Monday, February 23, 2015

#52GameChallenge - Super Mario 3D World

No matter how many games I play, and no matter how many other games and series are released, I always find myself circling back to the world of Super Mario. So it was bound to happen during my #52GameChallenge that I’d add a Mario game to the mix, especially after buying a Wii U over the holiday season. And, just like a lot of Mari games I’ve played in my life, this one didn’t disappoint.

I’m talking about the lazily named Super Mario 3D World. Despite the name (which sounded like it was created by a bored Nintendo intern at the last minute) the game delivers in a major way. The biggest draw of the game is the multiplayer. Now I haven’t played a major Super Mario game since Super Mario Galaxy on the Wii, so I’m not familiar with any previous platforming Mario games that allow simultaneous multiplayer. However, I’m also not a huge couch multiplayer fan unless it’s some retro games or sports games, but I can’t remember the last time I had so much fun with a platformer playing with friends and family.

The game itself is standard for those familiar with Mario platformers: Bowser is causing issues by kidnapping some fairies, Mario (and Peach and Toad and Luigi) jumps in to assist, you traverse koopa-laden worlds to collect stars, and eventually face-off against Bowser and save the day. But there are some solid additions to this formula that make the game new and exciting for gamers who may’ve been on a newer Mario game hiatus. The coolest of which is the new cat suit that each character can don that allows them to scamper up walls and attack many enemies easily without having to stomp on them. Not only is it cooler and more useful than the Tanooki suit, but it makes the characters really cute (statement co-signed by my fiancée).

And let's not forget the adorable Plessie who whisks you around some levels.

But the biggest addition to the formula is the multiplayer aspect. Each world can be explored with up to four people at once on one screen. This can add some interesting dynamics to each playthrough of each level. Depending on who you’re playing with, the multiplayer can be co-op, or it can be highly competitive. If you’re like me and you prefer getting 100% on as many levels as possible, you’ll likely play nice with others. However, if you’re also like me and you want to be the best in anything you do, you’ll try and sabotage your friends. You see, not only is the game as a whole based on how many stars you collect to access new worlds and levels, each level itself judges players by how many coins and stars they collect, and who finishes higher on the end-level flag pole. And to make matters worse (or better), the person to finish first and highest on the flag pole gets their flag hoisted for that level on the world map.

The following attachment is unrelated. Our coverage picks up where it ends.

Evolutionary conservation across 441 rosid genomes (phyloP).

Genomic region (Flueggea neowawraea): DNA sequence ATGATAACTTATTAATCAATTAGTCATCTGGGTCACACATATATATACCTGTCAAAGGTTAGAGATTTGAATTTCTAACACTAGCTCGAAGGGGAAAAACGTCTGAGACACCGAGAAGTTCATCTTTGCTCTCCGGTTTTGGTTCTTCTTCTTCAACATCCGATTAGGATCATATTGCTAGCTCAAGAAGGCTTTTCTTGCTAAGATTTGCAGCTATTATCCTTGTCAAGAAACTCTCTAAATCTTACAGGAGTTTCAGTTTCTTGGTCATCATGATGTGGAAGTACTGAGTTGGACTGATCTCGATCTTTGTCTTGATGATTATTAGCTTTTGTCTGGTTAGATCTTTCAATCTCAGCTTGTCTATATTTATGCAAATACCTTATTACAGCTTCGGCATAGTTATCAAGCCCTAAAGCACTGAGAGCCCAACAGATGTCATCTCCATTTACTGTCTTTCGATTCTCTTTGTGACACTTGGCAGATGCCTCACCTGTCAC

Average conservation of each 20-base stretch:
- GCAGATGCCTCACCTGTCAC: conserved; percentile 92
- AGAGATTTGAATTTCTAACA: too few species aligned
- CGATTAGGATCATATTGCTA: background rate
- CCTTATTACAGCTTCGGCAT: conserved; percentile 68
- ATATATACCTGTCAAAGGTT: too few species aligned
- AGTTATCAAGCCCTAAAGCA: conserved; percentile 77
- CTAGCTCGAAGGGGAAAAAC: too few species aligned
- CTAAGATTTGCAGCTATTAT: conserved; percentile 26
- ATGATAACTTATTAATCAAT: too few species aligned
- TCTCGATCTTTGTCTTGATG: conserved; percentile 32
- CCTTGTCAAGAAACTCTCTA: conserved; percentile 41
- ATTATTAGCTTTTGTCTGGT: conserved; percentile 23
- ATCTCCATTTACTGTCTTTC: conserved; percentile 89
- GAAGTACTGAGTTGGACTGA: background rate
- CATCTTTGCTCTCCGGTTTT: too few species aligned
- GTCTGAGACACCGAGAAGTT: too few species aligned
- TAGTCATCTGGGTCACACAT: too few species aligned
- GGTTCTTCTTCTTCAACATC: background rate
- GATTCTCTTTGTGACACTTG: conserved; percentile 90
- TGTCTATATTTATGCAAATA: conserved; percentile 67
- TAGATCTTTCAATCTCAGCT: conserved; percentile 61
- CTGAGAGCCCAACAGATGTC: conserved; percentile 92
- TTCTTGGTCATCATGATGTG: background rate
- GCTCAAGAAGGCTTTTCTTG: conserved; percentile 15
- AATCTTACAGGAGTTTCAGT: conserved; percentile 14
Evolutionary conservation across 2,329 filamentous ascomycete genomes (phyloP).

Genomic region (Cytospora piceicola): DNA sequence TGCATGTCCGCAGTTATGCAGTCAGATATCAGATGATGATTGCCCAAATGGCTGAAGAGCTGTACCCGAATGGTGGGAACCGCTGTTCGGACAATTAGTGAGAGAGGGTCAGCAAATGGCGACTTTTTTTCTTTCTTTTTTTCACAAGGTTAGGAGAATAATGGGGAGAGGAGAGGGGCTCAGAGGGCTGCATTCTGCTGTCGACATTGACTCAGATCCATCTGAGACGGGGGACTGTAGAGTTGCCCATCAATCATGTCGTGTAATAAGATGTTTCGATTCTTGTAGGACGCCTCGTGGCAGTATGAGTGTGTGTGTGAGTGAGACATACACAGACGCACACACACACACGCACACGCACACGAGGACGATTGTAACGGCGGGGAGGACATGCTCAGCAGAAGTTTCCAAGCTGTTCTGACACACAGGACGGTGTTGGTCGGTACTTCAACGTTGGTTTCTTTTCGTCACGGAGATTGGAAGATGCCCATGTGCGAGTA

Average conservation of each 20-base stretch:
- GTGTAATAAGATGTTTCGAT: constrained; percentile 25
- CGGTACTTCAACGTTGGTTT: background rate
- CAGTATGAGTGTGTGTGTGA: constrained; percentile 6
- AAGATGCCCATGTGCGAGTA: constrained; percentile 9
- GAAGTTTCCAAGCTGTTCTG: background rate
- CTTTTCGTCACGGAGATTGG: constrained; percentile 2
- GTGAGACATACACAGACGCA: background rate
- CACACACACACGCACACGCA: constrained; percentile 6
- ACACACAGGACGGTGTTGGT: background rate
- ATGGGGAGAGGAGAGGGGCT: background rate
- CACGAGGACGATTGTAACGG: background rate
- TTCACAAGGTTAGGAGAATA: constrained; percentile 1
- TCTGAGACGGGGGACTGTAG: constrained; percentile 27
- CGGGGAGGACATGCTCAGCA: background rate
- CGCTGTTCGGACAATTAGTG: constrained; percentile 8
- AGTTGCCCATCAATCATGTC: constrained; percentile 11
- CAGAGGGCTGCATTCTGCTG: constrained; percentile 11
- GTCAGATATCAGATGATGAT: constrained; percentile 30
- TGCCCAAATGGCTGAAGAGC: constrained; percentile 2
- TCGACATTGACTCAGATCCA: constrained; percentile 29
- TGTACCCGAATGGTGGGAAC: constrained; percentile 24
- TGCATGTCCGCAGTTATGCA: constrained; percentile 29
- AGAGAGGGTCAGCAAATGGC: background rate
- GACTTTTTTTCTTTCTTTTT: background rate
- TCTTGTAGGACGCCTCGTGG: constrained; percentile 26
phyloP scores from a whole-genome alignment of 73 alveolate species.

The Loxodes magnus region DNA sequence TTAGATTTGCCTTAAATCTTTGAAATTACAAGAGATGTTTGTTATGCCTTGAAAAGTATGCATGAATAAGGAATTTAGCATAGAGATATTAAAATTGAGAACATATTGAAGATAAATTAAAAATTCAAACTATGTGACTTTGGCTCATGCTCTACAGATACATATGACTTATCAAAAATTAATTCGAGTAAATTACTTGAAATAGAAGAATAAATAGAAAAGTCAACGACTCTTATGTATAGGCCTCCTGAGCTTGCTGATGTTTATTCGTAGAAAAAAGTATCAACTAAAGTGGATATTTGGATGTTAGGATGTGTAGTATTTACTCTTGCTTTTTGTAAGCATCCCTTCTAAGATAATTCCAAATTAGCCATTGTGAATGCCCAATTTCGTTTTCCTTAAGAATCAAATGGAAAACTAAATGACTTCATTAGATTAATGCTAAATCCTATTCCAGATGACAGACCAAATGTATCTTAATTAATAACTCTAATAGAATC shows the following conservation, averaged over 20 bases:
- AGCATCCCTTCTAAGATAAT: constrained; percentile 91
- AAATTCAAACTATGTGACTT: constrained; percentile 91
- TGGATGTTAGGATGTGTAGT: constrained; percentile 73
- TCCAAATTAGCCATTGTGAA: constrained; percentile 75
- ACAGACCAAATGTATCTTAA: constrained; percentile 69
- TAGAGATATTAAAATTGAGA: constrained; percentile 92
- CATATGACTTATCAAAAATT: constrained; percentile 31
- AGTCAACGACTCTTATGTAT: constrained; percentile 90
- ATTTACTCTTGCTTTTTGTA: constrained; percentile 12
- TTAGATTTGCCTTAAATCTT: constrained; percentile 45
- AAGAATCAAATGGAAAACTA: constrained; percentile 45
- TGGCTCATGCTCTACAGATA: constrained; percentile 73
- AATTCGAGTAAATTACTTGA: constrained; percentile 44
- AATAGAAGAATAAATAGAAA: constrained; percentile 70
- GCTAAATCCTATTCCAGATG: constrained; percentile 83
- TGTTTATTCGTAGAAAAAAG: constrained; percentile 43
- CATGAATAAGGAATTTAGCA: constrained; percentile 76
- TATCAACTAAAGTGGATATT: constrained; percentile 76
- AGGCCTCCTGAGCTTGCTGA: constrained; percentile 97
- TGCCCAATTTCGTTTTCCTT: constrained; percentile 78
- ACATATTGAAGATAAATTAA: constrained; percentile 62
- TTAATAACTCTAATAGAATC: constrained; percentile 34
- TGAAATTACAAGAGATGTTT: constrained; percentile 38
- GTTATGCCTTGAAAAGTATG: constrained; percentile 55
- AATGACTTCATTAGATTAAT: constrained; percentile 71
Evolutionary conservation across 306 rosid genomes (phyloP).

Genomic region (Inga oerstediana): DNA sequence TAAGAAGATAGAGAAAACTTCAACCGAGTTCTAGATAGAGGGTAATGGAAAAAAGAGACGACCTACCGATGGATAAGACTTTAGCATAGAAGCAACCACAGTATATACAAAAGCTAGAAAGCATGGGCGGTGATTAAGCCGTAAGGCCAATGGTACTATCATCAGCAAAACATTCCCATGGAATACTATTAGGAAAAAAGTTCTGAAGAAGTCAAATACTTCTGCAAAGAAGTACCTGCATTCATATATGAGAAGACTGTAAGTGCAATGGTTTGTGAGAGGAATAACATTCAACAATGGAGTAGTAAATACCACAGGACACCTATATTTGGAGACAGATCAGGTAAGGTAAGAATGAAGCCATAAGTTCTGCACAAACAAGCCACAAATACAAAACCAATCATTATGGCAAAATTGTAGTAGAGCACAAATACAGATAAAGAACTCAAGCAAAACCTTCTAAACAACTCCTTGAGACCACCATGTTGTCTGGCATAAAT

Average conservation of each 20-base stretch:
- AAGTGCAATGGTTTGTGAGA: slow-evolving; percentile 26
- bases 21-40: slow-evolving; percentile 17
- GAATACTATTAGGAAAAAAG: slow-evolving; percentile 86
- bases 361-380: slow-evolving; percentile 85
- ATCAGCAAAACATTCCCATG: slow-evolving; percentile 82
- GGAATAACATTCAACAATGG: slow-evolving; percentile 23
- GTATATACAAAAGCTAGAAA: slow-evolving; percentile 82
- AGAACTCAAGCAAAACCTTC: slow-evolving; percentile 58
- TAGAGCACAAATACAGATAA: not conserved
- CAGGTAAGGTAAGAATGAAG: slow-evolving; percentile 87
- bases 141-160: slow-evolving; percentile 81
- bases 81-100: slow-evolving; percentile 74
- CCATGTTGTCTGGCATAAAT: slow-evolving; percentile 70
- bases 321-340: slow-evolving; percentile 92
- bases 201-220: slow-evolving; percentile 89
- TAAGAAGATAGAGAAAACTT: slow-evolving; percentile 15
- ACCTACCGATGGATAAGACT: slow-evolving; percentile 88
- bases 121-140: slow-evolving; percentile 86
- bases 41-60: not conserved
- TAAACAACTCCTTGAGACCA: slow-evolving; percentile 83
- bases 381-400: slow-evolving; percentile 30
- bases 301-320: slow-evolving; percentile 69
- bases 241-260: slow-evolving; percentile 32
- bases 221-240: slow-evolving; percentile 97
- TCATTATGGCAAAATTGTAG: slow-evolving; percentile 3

What you’ve now got is a mad dash on screen by everybody to collect every star and coin first, but also to complete the level first while sabotaging everyone at the same time. As a result, you may want to pick your friends you play with very carefully. Or, if you’re very prone with ragequits and bouts of immature screaming matches and telling everyone to leave, it might be best to play alone (and seek some anger management help). 

Giant Luigi Death Stare Mode Activated!!!

The other multiplayer aspects are the ability to see and leave helpful little hints to other players about a level or the game overall. However, helpful hints are quite rare as most people use stickers you can collect in the game to leave little doodles and works of “art” to entertain you when you beat a level…so good luck finding that elusive 2nd star on your own.

Since I was simply having a blast the whole time I was playing Super Mario 3D World, it was hard to find anything to dislike about the experience. I will say that there was a flaw with the controls that led to some cheap deaths. You can pick up your fellow players and toss them, which can be helpful in some areas, but can also lead to friends being launched over a ledge accidentally when you don’t intend to pick them up. The only other negative I have to voice about this great game is the final boss fight and the game’s conclusion. I’ll not spoil anything, but the final confrontation with Bowser was frustrating at times, but once you get the hang of it, it’s over very quickly and you’re sitting there thinking that the ending didn’t do the game justice.